Some states have hit the jackpot with massive hydrocarbon deposits. Independent oil and gas companies have turned fossil fuels in Texas, North Dakota and Pennsylvania into economic development powerhouses. These states are among the fastest growing in the country due to more job opportunities and rapidly increasing gross domestic product.

However, there’s a lesser-known state carving out its own share of the fossil fuel pie.

New Mexico Oil Production at 40-Year High

The New Mexico Oil Conservation Division (NMOCD) directly credits the use of horizontal drilling to its production rise in a June 2014 presentation. Production steeply declined from its peak era in the 1970s – volume rates in 2005 were less than half the rates from 1970, which was the first year the NMOCD reported such results. The use of horizontal drilling began to show its benefits in 2010, leading to four consecutive years of growth. The state cracked the 100 MMBO mark in 2013, representing a 54% climb from 2010’s numbers.

The well count sharply increased in 2013 compared to the year prior, with oil wells accounting to almost all of the additions. The NMOCD reported 1,891 wells were completed in 2013 – a 37% rise year-over-year. The number of completed oil wells per year has doubled since 2009 as the majority of E&Ps have realigned their focus on liquids opportunities.

Quietly One of the Country’s Hydrocarbon Leaders

New Mexico ranks sixth in the country in terms of crude oil production, ahead of Colorado and its growing Wattenberg Field. Total crude production increased 19% and 17% in 2012 and 2013 on a year-over-year basis, respectively. The Center for Energy Policy (CEP) at the New Mexico Institute for Mining and Technology expects a similar increase in 2014. Based on volumes through July of each year, 2014 numbers are on pace to increase by another 19% on volumes from the prior year. The CEP expects the climb to continue its pace and ultimately eclipse the state’s peak oil production year of 129 MMBO in 1969.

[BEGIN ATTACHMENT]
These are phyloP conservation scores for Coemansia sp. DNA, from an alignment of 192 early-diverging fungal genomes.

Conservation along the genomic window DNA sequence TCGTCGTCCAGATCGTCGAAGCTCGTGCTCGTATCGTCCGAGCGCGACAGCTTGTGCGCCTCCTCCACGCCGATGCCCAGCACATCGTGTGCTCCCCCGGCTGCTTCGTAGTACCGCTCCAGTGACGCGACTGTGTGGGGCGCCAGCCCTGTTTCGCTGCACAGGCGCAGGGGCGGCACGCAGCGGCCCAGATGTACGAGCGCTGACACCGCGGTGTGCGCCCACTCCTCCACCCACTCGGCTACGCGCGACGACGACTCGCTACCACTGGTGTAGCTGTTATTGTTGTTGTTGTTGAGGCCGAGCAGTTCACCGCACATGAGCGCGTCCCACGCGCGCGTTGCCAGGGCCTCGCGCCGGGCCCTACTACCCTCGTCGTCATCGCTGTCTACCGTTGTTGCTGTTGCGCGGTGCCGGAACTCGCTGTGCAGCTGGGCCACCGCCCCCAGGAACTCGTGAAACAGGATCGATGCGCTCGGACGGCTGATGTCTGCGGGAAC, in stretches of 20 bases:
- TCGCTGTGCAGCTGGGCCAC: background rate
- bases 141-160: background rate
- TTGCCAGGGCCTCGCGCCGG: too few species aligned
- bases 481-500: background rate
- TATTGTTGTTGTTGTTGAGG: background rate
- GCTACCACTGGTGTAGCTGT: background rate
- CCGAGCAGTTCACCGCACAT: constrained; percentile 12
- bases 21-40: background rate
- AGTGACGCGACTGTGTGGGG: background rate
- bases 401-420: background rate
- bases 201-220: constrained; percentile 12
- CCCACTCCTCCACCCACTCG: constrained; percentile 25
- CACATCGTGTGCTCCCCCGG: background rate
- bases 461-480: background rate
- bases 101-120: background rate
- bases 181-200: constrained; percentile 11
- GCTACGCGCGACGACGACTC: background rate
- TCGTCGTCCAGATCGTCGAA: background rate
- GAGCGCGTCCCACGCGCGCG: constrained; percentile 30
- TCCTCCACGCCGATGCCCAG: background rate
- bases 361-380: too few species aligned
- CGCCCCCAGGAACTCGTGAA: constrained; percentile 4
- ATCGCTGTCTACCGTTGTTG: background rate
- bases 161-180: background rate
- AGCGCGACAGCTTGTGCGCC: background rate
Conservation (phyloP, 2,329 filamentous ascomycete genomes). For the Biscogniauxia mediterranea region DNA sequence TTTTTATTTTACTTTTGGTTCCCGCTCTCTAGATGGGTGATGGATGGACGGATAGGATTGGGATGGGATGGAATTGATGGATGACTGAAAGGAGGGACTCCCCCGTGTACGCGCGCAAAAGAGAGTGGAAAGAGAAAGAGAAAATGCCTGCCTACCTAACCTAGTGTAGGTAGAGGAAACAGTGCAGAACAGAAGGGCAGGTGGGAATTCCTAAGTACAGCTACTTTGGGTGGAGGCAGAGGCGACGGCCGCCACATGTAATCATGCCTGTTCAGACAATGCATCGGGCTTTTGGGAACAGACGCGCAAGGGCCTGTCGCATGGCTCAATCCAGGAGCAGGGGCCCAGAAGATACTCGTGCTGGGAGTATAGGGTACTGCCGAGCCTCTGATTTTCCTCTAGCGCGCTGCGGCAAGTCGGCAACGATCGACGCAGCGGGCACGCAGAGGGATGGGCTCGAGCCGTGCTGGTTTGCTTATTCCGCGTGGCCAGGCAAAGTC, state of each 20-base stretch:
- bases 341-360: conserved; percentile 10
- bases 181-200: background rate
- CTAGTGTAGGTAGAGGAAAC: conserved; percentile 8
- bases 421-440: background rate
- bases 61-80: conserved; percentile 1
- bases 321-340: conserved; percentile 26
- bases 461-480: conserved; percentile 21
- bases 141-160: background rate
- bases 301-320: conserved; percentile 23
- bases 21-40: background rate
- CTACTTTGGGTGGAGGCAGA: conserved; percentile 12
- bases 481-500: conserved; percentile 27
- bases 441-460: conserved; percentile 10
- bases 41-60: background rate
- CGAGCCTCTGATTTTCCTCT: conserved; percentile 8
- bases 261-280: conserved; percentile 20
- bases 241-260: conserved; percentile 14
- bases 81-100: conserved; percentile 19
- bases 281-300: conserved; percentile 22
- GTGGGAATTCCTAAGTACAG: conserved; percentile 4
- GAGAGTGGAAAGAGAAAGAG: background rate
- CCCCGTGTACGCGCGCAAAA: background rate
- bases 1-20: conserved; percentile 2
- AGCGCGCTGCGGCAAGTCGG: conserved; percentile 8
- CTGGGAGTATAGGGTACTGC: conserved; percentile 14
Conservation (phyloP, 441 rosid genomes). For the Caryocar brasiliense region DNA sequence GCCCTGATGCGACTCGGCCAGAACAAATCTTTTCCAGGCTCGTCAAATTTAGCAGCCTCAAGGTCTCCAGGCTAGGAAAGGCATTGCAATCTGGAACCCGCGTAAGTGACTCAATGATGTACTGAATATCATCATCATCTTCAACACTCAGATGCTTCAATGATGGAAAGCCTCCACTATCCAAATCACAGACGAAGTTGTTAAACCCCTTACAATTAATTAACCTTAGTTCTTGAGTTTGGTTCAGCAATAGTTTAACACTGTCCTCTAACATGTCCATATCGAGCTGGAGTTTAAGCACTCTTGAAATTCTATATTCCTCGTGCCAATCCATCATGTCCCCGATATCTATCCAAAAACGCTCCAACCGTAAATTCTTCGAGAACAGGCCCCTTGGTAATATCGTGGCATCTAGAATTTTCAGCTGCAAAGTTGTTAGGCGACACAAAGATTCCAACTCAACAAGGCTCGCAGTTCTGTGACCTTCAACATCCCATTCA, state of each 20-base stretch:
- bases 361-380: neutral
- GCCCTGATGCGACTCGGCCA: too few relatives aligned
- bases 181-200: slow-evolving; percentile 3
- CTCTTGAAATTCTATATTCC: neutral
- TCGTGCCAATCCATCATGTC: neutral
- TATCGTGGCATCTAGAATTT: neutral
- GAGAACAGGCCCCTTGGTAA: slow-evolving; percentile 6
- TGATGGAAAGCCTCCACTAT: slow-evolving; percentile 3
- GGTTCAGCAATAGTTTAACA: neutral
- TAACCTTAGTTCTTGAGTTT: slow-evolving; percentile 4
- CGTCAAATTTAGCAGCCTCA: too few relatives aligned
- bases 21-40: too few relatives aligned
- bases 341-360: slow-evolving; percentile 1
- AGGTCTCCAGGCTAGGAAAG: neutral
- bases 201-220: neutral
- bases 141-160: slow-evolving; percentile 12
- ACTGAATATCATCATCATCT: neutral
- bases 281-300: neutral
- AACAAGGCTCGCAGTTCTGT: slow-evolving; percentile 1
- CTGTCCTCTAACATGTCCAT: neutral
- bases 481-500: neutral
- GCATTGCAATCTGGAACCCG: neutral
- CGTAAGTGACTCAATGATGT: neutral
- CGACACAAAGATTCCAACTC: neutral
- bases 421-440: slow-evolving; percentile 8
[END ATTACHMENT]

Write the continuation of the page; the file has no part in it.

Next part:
New Mexico’s Opportunities

The Delaware Basin, located in the southeastern part of the state, provides the majority of oil production. The Delaware is basically an extension of the Permian Basin, the largest producing shale in the United States, and has stacked oil formations. Roughly one-third of all Permian production comes from the Delaware, and a Platts report showed New Mexico is currently producing 292 MBOPD from the Basin, which would equate to 88% of the state’s production in July 2014. The number is expected to jump to 410 MBOPD by year-end 2019. If achieved, 2019 year-end totals represent a 40% increase compared to current volumes and equal 150 MMBO for the fiscal year. That’s 50% higher than current oil production in the entire state.

Another region drawing interest is the San Juan Basin in the northwest section. Companies like Encana Corporation (ticker: ECA), Energen (ticker: EGN) and WPX Energy (ticker: WPX) have all referred to the San Juan as an emerging play. Encana believes the San Juan holds 50 MBOEPD potential and the company is in the early stages of production. WPX said the region is generating rate of returns of 60% to 70% and production has increased by 40% due to modified drilling techniques.

Familiar Refrain: Need for Greater Takeaway Capacity

New Mexico experiences the same problems as Texas in regard to infrastructure constraints in the Permian. A report by Daniel Fine, Managing Director for CEP, says current infrastructure carrying capacity is 60% deficient. The San Juan Basin is also at risk for being “stranded” due to insufficient takeaway, including rail and roads. The need for buildout is key, considering the anticipated rise in the next few years.

Enterprise Products Partners (ticker: EPD) announced plans in September to add 155 miles of pipeline to its existing 1,500 mile network spanning the Delaware Basin, including a new processing plant in New Mexico. In the press release, EPD said volumes into its existing facilities has doubled since 2012 and is now operating at capacity. Management said multiple production zones and a climbing rig count influenced its decision for the new project.

The existence of the oil and gas industry is paramount for a state that has traditionally languished in the lower half of the nationwide list for gross domestic product. Revenues from the industry provided New Mexico with more than $1.5 billion in state general funds in 2012, accounting for 30% of all revenue. In 2011, the industry supported more than 100,000 jobs and contributed a total of $11.2 billion to the gross state product (14.2% overall).

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